Clyde Waterfront - the first 5 years

David Eiser, Senior Consultant at Gen Consulting, explores the economic growth which has characterised the first five years of the Clyde Waterfront Regeneration Initiative.

The Clyde Waterfront Regeneration Initiative is a 25-year programme to transform the Clyde into a new vibrant location. The Initiative was established in recognition of the potential that the Clyde Waterfront has to act as an engine for economic growth across the whole of the city-region.  We recently carried out a detailed evaluation to assess what progress has been made towards the vision during the first five years of the initiative (2003-2008).

A buoyant private sector

In recent years the Clyde Waterfront economy has diversified and strengthened significantly. Between 2003 and 2008 over 250,000 sq m of commercial floorspace was developed in the Clyde Waterfront. This has accommodated employment growth of 17,000 new jobs. This rate of employment growth is significantly higher than the rate of employment growth in Glasgow, and across Scotland as a whole during the same period.

A large part of Clyde Waterfront's jobs growth has come from the banking and finance sector, which expanded significantly over the period to 2008, accounting for over one third of the area's job growth. Manufacturing employment in the Clyde Waterfront also grew, at a time when manufacturing jobs were generally in decline across Scotland.

The strong jobs growth demonstrates that the Clyde Waterfront area is living up to its billing as a key driver for economic growth across the West of Scotland. This is especially the case given that a large part of the employment expansion has come from the private sector, at a time when large parts of the rest of Scotland have been reliant on the public sector as a source of job growth.

But Clyde Waterfront has not just been growing in employment terms. Almost 6,000 residential units were completed between 2003-8. As a result, the working age population in Clyde Waterfront has grown at almost double the rate of the working age population in the rest of Scotland, reversing the longer term trend of employment decline that some parts of the Clyde have experienced in recent decades.

The estimated value of private sector investment associated with the completed Clyde Waterfront developments between 2003-8 is £1.1 billion. Investment of around £360m by public sector partners to remediate sites and create the necessary infrastructure and public realm has played an important role in creating the catalyst for this private investment to happen.

City centre growth

Although economic growth is evident throughout the Clyde Waterfront area, some parts have performed more strongly than others. Glasgow City Centre accounts for around 60% of the new jobs created, while Pacific Quay accounts for around 25%. Employment growth in outlying areas of the Clyde Waterfront has been less substantial, but still important in the context of the local economies. The areas closest to Glasgow city centre have also performed strongest in terms of population growth, reflecting a nationally observed resurgence in city living.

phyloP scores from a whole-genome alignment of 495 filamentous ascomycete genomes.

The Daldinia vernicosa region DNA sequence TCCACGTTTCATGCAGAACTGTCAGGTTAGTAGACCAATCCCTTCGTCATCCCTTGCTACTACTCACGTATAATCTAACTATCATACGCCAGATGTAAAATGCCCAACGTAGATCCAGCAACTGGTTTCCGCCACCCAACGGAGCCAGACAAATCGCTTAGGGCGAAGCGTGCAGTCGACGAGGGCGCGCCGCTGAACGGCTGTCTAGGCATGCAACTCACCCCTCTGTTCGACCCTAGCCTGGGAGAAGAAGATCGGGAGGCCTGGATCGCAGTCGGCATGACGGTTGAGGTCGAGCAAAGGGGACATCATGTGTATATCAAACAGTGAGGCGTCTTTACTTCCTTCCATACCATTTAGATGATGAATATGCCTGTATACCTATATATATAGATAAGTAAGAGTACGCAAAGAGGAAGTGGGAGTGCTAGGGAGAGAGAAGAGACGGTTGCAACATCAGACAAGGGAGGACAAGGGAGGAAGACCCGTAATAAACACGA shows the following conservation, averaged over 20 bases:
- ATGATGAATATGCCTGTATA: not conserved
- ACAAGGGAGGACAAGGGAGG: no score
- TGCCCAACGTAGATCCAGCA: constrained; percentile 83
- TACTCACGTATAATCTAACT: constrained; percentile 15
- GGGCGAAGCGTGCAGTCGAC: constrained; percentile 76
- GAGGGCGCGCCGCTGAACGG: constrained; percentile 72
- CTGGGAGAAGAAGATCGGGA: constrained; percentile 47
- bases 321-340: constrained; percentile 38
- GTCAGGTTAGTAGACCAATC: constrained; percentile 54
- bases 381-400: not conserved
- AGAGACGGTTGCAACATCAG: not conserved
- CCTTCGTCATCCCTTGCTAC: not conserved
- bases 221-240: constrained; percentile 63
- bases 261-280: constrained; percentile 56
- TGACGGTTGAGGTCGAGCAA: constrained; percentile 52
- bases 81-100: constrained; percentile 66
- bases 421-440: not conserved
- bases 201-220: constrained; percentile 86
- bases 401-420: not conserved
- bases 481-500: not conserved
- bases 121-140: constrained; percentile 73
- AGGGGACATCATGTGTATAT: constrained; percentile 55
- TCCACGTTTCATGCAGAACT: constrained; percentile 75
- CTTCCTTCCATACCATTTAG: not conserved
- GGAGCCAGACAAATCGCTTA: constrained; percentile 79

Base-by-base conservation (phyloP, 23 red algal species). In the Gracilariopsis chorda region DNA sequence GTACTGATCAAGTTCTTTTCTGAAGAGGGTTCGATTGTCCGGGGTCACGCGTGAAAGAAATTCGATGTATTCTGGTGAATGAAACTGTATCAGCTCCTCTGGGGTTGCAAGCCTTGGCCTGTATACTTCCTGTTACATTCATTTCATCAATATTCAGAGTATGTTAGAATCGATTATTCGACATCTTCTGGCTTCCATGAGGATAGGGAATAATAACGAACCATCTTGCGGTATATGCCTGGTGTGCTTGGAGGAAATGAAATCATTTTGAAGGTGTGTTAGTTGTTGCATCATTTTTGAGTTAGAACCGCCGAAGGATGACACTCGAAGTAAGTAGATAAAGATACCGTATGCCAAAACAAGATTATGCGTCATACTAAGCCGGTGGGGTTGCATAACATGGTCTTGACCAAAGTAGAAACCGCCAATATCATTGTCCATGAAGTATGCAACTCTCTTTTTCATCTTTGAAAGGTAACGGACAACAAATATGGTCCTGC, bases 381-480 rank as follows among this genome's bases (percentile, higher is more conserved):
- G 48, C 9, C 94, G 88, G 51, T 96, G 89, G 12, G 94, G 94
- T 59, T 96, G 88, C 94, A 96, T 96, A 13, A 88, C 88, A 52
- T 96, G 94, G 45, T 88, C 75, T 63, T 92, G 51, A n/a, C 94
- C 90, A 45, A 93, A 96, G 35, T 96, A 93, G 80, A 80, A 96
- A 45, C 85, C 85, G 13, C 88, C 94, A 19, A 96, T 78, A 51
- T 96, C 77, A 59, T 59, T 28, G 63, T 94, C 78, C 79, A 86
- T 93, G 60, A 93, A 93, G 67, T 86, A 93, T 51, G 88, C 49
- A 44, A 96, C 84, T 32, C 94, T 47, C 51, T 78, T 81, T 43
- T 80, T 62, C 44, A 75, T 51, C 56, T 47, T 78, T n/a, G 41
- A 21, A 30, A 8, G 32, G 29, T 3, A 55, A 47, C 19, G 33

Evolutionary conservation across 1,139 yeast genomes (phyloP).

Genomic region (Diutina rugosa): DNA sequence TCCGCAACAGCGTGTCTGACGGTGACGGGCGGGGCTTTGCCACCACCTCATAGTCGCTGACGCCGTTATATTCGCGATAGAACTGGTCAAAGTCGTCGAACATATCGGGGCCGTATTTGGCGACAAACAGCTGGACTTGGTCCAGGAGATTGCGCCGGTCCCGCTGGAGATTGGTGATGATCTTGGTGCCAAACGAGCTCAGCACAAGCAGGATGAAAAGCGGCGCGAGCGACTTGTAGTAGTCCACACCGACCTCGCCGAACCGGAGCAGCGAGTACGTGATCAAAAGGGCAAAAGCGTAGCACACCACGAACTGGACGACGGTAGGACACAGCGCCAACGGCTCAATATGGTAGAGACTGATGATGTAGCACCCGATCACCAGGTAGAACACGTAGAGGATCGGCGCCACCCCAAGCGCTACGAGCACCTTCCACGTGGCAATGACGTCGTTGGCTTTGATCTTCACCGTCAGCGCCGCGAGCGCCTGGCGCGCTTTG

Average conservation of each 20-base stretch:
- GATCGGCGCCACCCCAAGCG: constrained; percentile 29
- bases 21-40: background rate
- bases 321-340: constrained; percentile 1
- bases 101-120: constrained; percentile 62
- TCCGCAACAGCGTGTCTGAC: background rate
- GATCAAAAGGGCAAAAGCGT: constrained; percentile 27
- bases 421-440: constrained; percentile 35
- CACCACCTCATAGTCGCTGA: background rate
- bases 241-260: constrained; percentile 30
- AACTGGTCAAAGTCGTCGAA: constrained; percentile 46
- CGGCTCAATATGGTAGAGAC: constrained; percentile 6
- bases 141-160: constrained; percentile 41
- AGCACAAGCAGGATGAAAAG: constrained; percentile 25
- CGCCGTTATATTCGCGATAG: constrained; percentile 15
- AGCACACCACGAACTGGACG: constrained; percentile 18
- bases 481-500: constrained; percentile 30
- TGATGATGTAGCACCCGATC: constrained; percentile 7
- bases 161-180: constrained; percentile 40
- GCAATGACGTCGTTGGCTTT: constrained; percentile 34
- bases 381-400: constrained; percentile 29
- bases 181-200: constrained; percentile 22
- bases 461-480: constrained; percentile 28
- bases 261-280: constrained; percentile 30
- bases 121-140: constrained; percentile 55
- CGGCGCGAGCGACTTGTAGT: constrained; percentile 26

Local people have benefited, with unemployment rates falling in all areas of the Clyde Waterfront between 2003-8. However, unemployment rates have not, on the whole, fallen more quickly in the Clyde Waterfront than they have across the whole city-region. This suggests that, although the Clyde Waterfront has punched significantly above its weight in accommodating new jobs growth, local residents are arguably not benefiting to the extent that they might.

New times: new challenges

The Clyde Waterfront Regeneration Initiative was established in 2003, in recognition of the role that the area could play as one of the 'engines' of growth for the West of Scotland. The first five years of the Initiative have been a real success - with targeted investments by the public sector partners acting as the catalyst for significant job and population growth in the area. In this respect, the Clyde Waterfront is living up to its expectation as a major engine of regional growth, and is well on the way to achieving its 25-year vision of becoming a new, vibrant location.

We are now entering what is likely to be a much more difficult phase. Since the beginning of the recession in the last quarter of 2008, rates of development in the Clyde Waterfront have slowed, as they have elsewhere, and some high-profile development sites have hit the buffers. Across the UK, unemployment has increased rapidly, undoing many of the gains made since the late 1990s.

Clyde Waterfront is not immune from these wider trends. But Clyde Waterfront can continue to act as an engine and a catalyst for future growth. The Clyde Waterfront partners remain committed to the regeneration of the Waterfront, and are putting in place measures to ensure that future waterfront activity contributes to the overall vision once the market upturn begins.

Ongoing investment in infrastructure - including the recently opened Broomielaw -Tradeston Footbridge - continuing work to improve the waterfront's greenspace and public realm, and efforts to improve access to the waterfront for pedestrians and water users all contribute to the ongoing progress towards Clyde Waterfront's 25-year vision. The foundations have been laid for the Clyde Waterfront to continue to act as the key focus and engine for city-regional growth for years to come.

David Eiser
Gen Consulting

15th October 2009

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